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Divorce Rule 43 Application

The Rule 43 Application is one if the most fascinating applications, which quite often is raised during a divorce case. Due to the length of a divorce case, which sometimes lasts a year or longer, the wife very often needs to apply to court for maintenance and a contribution towards her legal fees. This is where her attorney would advise her to bring a so-called “Rule 43 Application” to court.

In the recent case of Butcher v Butcher 2009 (2) SA 421 (C) the husband and wife were no longer living together. The wife intended to bring a divorce action against her husband, and applied in terms of “Rule 43” of the Court Rules for maintenance and a contribution to her legal costs. The Rules also state that if you are intending to institute a divorce action you may still bring the Rule 43 Application, even though there has been no summons yet. There were two adult children in this case, one aged 18 years and the other 21 years.

In the abovementioned case the husband agreed to pay his wife maintenance “pendente lite” (as an interim measure pending finalisation of the divorce). He refused however to pay for the children's maintenance and averred that they were over the age of 18 years and had to claim maintenance from him if they wanted maintenance.

The court in the Butcher decision awarded the wife R15, 500.00 maintenance per month, and ordered that her husband had to pay her legal costs. The husband furthermore had to retain his wife on his medical aid scheme. The court did find however that the wife could not claim maintenance on behalf of the adult children. They had to claim directly from their father if they so desired.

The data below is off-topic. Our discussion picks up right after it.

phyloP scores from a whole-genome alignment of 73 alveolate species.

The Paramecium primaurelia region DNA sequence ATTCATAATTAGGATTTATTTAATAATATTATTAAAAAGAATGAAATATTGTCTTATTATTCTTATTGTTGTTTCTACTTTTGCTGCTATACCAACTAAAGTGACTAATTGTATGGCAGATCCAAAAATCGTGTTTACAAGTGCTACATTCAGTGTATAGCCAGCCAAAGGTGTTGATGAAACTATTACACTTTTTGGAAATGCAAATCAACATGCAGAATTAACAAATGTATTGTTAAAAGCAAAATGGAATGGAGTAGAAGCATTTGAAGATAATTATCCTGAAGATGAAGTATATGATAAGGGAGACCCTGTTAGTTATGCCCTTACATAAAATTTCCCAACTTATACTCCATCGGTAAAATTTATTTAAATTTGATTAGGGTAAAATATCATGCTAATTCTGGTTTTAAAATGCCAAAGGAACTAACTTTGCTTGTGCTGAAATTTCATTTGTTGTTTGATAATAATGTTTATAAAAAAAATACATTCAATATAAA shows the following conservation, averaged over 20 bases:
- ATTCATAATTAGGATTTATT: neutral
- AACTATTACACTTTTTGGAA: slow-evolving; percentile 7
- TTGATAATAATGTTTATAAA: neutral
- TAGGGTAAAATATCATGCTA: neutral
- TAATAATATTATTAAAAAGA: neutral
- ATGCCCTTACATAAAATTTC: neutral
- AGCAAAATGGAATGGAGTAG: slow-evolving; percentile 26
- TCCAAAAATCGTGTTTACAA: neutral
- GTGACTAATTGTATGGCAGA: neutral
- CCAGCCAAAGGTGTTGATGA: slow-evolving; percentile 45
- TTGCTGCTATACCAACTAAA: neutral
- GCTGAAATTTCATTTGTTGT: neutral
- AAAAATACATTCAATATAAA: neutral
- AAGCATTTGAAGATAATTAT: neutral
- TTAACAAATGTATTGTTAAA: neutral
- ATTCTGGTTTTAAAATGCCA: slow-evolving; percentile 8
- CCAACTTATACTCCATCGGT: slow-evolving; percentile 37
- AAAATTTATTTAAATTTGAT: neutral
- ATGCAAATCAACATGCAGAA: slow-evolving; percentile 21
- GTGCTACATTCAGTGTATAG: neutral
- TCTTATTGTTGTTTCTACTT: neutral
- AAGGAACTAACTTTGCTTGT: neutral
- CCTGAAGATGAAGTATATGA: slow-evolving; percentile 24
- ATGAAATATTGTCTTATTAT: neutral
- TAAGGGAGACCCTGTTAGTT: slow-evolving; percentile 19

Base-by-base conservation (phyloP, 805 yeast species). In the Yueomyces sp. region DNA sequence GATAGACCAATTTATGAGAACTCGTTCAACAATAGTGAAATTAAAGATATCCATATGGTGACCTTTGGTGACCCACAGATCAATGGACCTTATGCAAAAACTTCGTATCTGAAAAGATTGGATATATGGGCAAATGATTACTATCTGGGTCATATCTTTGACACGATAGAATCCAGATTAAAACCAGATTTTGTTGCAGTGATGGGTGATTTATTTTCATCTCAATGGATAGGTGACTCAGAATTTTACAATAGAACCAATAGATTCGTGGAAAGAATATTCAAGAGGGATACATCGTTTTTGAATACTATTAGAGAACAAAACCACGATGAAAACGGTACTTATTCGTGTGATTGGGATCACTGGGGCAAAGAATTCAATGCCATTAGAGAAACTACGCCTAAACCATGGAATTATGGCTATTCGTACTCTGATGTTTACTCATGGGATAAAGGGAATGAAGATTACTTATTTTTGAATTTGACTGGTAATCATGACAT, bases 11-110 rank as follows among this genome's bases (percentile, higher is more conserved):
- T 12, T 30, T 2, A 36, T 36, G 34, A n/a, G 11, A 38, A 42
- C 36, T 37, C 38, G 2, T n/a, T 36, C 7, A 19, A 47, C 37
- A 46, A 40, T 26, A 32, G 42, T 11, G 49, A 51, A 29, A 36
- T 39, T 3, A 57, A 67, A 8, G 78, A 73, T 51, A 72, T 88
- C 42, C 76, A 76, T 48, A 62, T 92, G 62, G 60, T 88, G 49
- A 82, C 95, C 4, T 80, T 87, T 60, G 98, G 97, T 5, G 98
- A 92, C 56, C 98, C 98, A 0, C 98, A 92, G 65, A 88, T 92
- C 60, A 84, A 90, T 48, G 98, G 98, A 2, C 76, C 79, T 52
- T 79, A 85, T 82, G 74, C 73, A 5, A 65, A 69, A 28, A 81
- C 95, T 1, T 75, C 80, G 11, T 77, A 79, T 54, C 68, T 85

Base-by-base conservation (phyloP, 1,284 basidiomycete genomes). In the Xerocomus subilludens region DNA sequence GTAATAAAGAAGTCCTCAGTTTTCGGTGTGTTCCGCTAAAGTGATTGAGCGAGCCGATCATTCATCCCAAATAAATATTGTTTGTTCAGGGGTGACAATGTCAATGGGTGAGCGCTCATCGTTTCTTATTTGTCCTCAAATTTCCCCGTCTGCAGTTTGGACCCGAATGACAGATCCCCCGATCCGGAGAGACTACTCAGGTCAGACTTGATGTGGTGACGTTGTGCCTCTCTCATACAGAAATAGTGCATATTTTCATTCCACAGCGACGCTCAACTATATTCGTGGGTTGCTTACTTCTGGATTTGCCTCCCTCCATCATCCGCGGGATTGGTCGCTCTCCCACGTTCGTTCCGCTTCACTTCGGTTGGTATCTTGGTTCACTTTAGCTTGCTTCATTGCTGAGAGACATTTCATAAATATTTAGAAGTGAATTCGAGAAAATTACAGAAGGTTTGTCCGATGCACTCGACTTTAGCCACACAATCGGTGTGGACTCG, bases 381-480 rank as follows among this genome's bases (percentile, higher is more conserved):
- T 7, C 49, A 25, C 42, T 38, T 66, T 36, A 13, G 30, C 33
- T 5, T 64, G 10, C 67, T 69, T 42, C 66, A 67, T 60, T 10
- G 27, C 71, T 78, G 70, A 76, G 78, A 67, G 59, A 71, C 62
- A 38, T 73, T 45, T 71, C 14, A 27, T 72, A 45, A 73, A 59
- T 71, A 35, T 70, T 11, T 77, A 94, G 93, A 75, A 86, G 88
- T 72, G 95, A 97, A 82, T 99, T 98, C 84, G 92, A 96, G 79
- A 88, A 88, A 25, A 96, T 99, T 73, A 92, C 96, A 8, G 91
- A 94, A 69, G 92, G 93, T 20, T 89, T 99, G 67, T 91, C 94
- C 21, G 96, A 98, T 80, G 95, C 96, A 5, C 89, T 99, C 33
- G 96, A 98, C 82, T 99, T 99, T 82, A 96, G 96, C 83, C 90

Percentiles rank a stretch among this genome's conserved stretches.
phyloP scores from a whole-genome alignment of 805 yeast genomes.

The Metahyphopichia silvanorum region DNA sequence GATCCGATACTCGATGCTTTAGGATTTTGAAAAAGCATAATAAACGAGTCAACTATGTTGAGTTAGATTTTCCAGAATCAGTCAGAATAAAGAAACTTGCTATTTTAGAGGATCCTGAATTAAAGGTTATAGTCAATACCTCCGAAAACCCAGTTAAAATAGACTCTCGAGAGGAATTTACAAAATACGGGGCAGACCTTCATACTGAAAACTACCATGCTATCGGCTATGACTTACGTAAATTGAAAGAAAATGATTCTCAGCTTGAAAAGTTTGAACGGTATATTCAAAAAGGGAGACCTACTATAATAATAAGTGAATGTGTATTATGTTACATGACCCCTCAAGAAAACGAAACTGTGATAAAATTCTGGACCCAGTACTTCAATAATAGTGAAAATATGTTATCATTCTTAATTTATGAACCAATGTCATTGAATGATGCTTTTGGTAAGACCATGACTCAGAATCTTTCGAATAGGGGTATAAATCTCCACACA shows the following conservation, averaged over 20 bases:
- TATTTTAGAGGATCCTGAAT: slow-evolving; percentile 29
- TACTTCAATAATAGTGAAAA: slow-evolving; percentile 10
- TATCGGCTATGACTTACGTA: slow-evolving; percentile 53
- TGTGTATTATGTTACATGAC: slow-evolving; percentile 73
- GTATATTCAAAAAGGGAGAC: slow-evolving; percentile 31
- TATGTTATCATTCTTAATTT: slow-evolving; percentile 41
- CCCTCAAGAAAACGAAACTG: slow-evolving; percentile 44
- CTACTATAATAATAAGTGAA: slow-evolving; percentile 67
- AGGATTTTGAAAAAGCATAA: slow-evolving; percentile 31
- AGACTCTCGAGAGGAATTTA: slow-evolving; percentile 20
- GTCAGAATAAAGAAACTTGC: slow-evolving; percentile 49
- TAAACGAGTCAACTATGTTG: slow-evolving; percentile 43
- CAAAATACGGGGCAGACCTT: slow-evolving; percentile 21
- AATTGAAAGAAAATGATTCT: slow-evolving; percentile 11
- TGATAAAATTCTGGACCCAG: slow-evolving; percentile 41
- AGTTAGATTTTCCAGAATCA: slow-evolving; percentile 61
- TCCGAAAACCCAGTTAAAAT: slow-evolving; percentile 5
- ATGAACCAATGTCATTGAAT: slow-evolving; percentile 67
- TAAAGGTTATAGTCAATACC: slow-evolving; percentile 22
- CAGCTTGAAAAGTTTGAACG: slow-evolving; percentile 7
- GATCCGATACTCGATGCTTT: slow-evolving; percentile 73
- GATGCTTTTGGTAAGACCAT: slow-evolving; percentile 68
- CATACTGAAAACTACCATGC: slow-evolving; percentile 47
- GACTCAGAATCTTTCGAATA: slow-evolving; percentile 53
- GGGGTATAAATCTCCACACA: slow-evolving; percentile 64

The aim of the so-called “Rule 43 Application” is clearly to protect a party who needs maintenance urgently. A typical situation would be where the husband has a good job whilst his wife is unemployed and the husband stops paying maintenance. The wife needs maintenance urgently and then has the Rule 43 at her disposal. The husband obviously also has his right to counter the application, or even to bring a Rule 43 application against his wife if he is the impecunious party. Other points such as contact rights to the children are also very often dealt with in the Rule 43 Application.

From a tactical point of view, where one party desperately wants the divorce to reach finality, but the other party is not co-operating, the attorney would advise his client to bring the Rule 43 application. The divorce is very often settled in full and final settlement at the Rule 43 Application, as the parties become aware of the cost implications of the divorce.

In some courts, such as the Western Cape High Court, it can take up to three years to get a trial date for a divorce. Even then, that does not mean the case will be finalised on that day. However, the Rule 43 is most convenient in bringing the parties to court at a far earlier stage and resolving key issues such as maintenance, without the parties having to wait three years for a court date.

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